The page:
February 13, 2013
Energy, climate change and fuel efficiency made up about 10 percent of President Obama’s first State of the Union address this term.
A small gathering of environmentalists in Pittsburgh watching at the Sierra Club’s headquarters seemed satisfied with what they heard.
“I was pleasantly surprised by the amount of time devoted to climate change,” said Randy Francisco, the lead organizer at the local club office. “I’ve been watching State of the Union speeches--and you didn’t hear coal in this one.”
The Huffington Post also suggested a wider range of environmentalists felt the same. Its headline read "Climate Change In Obama's Speech Draws Hesitant Optimism From Environmentalists."
Environmentalists had been awaiting detail about the President’s plans to deal with climate change after Mr. Obama mentioned the topic during his inauguration speech.
“I would’ve liked him to emphasize the climate change more,” said Barbara Grover, a retiree and chair of the Sierra Club’s Allegheny group. “That is THE biggest issue we have to face and he didn’t stress that. That’s the number one issue--if we can't solve that one, we’re not here anymore.”
In past addresses, Obama talked about green jobs and energy independence but never made a connection between climate change and possible environmental and economic perils.
This time, he spoke about the science of global warming and severe weather events such as drought, floods and hurricanes that have hit the United States in the past decade.
“We can choose to believe that Superstorm Sandy, and the most severe drought in decades, and the worst wildfires some states have ever seen were all just a freak coincidence. Or we can choose to believe in the overwhelming judgment of science – and act before it's too late,” the President said.
Obama called on Congress to come up with a bipartisan, market-driven solution to climate change. Environmentalists and even industry has been pushing for attaching a slowly rising price on carbon dioxide emissions. Energy experts say this approach would marshal market forces to reduce greenhouse gas emissions without micromanaging by Congress or the Energy Department.
It would also let other countries join the United States in creating a bigger, global market for carbon.
But a carbon cap-and-trade law didn’t make it through Congress in Obama’s first term. Most political experts agree it is very unlikely that a bill would go through both houses during his second term in office.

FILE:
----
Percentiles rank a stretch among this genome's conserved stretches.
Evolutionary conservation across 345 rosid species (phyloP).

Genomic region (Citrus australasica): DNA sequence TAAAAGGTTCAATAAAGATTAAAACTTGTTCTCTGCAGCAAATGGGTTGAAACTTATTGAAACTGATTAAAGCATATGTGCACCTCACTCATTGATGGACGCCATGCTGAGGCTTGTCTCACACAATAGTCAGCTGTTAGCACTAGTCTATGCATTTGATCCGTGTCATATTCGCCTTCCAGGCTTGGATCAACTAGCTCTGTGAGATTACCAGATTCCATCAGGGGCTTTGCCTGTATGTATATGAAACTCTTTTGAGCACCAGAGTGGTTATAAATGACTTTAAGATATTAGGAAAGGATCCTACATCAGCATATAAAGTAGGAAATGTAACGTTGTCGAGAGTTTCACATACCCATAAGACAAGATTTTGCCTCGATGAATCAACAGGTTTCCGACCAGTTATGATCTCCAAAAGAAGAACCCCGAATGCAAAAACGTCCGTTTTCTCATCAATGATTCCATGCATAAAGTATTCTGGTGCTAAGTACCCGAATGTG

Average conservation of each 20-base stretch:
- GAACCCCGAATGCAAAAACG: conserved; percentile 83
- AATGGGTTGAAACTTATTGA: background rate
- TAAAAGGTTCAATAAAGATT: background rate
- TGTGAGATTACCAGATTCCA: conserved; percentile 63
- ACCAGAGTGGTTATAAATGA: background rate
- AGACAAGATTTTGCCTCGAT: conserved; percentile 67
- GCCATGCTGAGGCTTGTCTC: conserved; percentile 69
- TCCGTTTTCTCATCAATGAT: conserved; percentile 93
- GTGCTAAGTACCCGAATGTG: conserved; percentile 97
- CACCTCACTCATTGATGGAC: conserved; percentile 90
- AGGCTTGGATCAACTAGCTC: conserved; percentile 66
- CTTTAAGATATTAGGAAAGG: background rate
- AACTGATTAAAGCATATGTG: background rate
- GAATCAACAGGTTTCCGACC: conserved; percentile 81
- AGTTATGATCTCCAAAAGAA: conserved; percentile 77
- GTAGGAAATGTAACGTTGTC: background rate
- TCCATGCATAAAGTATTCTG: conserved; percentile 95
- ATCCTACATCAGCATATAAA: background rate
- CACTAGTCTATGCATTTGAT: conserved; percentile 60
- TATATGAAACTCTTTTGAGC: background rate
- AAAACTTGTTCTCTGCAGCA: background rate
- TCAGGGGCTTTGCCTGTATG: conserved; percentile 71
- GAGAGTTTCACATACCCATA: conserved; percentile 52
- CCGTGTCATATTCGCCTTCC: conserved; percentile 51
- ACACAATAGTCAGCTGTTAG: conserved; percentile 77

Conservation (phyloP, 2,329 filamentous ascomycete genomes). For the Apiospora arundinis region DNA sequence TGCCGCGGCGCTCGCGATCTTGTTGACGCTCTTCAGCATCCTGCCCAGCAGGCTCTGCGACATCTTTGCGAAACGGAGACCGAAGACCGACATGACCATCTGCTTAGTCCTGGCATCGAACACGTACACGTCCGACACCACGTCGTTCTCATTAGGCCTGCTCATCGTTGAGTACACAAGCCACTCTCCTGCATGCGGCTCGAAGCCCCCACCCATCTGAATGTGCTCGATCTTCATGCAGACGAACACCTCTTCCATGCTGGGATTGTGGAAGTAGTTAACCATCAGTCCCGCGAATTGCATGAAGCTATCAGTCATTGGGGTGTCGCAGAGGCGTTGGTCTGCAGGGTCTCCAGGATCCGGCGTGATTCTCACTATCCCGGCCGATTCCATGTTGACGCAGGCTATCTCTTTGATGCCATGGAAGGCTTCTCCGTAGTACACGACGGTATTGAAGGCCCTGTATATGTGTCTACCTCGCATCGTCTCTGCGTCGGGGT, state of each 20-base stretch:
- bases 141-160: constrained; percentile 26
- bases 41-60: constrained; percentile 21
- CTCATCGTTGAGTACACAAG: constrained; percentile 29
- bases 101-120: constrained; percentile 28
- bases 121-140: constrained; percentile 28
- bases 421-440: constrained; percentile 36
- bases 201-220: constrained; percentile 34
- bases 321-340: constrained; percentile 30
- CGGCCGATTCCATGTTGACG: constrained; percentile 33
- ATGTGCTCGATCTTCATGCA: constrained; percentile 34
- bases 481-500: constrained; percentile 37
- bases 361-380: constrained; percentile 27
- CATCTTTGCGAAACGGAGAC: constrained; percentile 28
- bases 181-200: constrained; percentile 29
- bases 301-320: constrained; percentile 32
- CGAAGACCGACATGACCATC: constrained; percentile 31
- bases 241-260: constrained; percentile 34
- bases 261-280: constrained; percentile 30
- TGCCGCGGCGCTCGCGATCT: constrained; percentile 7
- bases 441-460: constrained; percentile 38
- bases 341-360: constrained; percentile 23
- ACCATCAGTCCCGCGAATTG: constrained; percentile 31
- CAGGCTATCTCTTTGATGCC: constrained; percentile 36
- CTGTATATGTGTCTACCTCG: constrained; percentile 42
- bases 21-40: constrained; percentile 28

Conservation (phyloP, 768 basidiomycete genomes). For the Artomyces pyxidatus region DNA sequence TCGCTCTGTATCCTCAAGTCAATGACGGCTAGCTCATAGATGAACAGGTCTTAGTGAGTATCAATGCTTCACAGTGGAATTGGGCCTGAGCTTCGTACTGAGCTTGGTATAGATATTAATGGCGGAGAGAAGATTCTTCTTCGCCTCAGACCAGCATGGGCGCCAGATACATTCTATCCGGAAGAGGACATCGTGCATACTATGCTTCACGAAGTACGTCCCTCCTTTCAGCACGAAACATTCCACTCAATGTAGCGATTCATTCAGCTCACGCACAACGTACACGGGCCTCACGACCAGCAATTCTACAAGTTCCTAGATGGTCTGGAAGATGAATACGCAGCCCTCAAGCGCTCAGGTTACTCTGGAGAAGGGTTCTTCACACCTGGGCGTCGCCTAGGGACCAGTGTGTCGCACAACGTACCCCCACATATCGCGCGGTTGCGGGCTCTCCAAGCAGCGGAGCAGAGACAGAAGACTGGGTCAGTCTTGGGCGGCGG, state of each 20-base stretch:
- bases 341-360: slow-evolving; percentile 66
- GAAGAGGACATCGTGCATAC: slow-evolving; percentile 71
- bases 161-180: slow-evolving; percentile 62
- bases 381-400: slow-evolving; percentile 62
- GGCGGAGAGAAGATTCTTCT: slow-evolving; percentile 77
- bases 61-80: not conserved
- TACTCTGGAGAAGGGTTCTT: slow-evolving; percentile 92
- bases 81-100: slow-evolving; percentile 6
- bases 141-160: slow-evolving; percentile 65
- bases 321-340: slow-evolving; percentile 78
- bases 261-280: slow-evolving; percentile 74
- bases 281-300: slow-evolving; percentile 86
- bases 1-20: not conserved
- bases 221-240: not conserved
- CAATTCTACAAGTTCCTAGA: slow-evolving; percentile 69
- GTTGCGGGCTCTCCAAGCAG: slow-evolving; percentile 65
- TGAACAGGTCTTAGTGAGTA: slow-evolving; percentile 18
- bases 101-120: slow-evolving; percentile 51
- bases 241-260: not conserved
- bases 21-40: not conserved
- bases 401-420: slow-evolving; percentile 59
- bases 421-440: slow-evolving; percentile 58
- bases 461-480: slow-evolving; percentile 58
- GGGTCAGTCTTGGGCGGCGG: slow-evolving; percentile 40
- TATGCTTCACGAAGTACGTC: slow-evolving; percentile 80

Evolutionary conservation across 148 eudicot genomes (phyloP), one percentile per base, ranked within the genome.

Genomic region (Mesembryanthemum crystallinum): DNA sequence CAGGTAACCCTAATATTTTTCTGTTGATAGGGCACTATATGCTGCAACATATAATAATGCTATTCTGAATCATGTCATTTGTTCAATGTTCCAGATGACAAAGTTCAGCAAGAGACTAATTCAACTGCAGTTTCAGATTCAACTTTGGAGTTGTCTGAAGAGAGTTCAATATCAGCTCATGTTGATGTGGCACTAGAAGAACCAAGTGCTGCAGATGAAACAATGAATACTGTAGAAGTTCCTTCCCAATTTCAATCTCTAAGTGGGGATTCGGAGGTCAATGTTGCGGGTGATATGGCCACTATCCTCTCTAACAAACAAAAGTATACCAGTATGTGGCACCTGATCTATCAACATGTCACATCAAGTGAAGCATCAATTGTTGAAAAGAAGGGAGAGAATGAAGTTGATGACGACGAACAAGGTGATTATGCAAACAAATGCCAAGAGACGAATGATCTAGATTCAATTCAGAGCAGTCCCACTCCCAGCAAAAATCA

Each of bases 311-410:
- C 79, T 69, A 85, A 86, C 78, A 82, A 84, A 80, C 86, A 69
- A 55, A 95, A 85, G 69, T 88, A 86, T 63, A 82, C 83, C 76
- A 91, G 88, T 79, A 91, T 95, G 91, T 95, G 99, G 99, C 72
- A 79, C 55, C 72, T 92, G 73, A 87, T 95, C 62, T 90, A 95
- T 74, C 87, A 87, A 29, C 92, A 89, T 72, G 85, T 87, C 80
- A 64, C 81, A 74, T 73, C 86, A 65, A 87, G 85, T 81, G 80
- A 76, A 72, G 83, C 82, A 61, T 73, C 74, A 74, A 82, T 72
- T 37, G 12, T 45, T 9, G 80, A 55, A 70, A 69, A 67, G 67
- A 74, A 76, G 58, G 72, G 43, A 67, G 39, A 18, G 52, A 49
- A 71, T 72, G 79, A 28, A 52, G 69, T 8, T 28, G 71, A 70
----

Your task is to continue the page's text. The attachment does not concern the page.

Senator Barbara Boxer, a Democrat from California, is planning to take action. She’s due to team up with Senator Bernie Sanders (I-VT) to sponsor a bill to “put a price on carbon.” Her bill is widely seen as merely sending a message.
Obama said if Congress doesn’t act on measures to slow down the effects of climate change, the executive branch will.
But he was vague about what he plans to do. He did not mention the biggest card he could play: The Clean Air Act. The U.S. Supreme Court has ruled that under the Clean Air Act, the Environmental Protection Agency can regulate carbon and other greenhouse gases in future power plants. That rule is expected to go into effect in April.
The EPA could also regulate existing plants and other industrial polluters. Most energy experts agree many coal-fired power plants--a major source of carbon dioxide--could not meet the standard.
Obama did put the pressure on Congress, vowing to push for more and cheaper solar and wind energy, and asked Congress for permanent wind energy production tax credits.
The President also pledged to cut red tape to encourage more drilling for domestic natural gas. Obama said the boom in natural gas production had brought down domestic fuel prices.
"We produce more natural gas than ever before- and nearly everyone's energy bill is lower because of it. And over the last four years, our emissions of the dangerous pollution that threatens our planet have actually fallen," said Obama.
Obama said he wants Congress to make natural gas a cleaner fuel and expand the use of alternative energy such as wind and solar. To help pay for that, Mr. Obama proposed using money from oil and gas drilled on federal land. About 30 percent of domestic oil and gas production and 40 percent of US coal is managed by the federal government. Congress would have to approve this revenue transfer.